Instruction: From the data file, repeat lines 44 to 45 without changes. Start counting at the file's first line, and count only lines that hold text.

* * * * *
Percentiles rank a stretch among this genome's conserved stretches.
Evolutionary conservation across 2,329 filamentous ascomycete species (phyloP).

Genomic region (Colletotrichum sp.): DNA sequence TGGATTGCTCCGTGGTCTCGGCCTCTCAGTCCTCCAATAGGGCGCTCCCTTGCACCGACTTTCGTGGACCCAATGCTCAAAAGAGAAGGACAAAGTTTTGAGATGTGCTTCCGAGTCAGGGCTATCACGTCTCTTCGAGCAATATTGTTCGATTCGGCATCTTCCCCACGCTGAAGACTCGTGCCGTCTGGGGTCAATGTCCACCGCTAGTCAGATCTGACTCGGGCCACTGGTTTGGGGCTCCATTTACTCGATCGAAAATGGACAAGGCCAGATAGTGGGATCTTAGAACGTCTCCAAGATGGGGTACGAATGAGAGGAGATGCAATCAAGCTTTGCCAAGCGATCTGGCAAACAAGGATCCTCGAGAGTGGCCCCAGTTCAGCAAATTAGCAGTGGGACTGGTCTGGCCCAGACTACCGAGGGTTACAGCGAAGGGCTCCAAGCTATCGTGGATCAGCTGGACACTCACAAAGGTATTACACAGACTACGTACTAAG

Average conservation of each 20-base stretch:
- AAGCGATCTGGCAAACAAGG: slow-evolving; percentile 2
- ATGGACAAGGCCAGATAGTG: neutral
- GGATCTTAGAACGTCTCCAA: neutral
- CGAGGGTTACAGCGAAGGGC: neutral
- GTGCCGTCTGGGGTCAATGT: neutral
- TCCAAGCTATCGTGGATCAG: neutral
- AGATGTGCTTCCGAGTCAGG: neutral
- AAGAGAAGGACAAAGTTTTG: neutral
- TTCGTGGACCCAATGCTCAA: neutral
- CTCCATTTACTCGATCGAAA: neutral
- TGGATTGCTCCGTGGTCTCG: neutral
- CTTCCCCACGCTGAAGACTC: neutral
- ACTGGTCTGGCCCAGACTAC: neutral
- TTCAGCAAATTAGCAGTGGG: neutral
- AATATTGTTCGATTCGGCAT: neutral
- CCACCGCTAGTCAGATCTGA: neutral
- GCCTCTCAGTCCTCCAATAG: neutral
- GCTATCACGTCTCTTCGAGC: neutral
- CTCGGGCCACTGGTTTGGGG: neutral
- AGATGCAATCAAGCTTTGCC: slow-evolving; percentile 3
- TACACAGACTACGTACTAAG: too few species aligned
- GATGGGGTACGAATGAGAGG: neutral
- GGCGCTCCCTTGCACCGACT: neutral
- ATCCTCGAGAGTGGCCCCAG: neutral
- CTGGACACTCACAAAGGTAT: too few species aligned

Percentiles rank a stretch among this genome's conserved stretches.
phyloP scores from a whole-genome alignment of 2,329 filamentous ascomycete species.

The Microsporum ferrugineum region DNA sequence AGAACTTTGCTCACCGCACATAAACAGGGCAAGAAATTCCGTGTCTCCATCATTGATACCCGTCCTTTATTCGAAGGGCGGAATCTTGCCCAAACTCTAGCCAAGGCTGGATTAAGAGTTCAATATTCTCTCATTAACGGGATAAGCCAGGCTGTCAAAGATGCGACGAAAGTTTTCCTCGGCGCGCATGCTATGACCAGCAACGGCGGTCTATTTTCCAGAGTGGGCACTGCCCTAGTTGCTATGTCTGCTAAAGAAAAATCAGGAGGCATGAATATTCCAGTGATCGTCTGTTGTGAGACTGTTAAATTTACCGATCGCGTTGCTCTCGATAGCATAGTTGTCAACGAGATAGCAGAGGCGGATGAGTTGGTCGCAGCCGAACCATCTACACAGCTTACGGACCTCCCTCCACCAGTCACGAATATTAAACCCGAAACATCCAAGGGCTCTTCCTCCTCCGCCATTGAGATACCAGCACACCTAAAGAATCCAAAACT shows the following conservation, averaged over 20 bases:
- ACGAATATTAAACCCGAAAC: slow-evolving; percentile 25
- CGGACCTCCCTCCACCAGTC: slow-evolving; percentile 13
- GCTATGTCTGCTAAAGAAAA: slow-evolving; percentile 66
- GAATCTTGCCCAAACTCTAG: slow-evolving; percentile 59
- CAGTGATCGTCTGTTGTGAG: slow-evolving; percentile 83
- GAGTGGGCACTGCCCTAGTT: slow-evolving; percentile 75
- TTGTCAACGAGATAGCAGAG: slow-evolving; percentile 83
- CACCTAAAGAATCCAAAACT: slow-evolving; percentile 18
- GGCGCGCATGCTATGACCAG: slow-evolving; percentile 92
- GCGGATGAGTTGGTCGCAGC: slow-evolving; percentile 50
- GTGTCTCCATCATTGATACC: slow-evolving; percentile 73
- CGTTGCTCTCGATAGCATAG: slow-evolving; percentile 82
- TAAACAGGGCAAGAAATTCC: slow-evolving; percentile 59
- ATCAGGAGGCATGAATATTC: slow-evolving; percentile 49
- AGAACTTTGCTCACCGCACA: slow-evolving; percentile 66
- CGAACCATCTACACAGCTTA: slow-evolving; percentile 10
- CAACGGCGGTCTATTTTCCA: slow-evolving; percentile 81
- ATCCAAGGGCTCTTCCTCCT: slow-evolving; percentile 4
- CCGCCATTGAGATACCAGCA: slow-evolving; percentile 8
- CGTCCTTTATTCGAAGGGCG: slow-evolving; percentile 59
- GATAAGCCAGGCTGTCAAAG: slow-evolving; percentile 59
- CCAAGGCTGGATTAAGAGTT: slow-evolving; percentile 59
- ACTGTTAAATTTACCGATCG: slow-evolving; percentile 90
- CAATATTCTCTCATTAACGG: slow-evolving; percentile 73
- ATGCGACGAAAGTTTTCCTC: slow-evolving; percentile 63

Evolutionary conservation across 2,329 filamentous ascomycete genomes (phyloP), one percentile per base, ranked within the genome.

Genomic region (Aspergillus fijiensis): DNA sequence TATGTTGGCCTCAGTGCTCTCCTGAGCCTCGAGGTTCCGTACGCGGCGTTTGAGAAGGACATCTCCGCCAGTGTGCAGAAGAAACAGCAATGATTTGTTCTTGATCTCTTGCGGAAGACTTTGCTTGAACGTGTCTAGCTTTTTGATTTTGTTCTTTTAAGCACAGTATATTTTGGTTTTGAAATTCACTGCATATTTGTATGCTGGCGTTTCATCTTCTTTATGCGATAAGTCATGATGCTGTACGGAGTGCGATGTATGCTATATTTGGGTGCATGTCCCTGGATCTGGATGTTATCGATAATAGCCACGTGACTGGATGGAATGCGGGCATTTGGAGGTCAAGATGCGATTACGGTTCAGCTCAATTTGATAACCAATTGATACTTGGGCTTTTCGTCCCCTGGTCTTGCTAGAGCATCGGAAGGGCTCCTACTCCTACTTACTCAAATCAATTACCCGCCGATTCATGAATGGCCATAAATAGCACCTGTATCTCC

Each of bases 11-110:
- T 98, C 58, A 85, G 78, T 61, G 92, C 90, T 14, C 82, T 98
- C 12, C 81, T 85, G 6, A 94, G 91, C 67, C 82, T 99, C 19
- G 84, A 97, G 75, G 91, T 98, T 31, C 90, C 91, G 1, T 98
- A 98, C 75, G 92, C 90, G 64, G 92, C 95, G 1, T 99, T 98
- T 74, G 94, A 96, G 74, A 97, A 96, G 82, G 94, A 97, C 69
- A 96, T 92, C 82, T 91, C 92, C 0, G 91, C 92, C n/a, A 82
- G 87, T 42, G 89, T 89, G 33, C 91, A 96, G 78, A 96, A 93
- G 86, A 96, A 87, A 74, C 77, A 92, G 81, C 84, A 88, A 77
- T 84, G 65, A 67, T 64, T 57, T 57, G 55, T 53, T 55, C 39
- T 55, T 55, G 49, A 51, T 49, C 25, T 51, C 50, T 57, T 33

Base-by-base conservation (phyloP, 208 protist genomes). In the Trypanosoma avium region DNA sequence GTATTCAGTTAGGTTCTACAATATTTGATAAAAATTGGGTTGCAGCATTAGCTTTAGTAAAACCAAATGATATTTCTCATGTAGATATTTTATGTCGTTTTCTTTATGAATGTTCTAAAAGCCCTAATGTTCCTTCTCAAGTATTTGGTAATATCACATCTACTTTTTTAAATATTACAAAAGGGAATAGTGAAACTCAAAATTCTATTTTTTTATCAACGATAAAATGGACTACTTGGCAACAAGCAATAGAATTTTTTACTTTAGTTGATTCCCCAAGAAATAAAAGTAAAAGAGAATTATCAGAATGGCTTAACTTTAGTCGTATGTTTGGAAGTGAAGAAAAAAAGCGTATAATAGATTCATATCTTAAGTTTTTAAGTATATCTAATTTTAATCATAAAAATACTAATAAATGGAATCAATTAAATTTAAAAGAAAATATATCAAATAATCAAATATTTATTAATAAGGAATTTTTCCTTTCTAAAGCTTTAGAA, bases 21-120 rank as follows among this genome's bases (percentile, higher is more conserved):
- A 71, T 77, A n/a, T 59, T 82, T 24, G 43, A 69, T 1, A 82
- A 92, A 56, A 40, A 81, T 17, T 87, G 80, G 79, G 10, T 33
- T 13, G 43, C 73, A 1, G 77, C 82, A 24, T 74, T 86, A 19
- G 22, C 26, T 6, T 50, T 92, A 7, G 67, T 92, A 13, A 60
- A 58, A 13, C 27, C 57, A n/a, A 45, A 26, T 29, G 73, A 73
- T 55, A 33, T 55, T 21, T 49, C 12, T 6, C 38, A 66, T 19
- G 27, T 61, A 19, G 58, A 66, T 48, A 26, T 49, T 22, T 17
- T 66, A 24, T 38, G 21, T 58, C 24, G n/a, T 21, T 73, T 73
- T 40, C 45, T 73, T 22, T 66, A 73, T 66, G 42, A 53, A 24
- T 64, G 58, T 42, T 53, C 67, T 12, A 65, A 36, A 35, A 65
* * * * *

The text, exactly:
- CGTTGCTCTCGATAGCATAG: slow-evolving; percentile 82
- TAAACAGGGCAAGAAATTCC: slow-evolving; percentile 59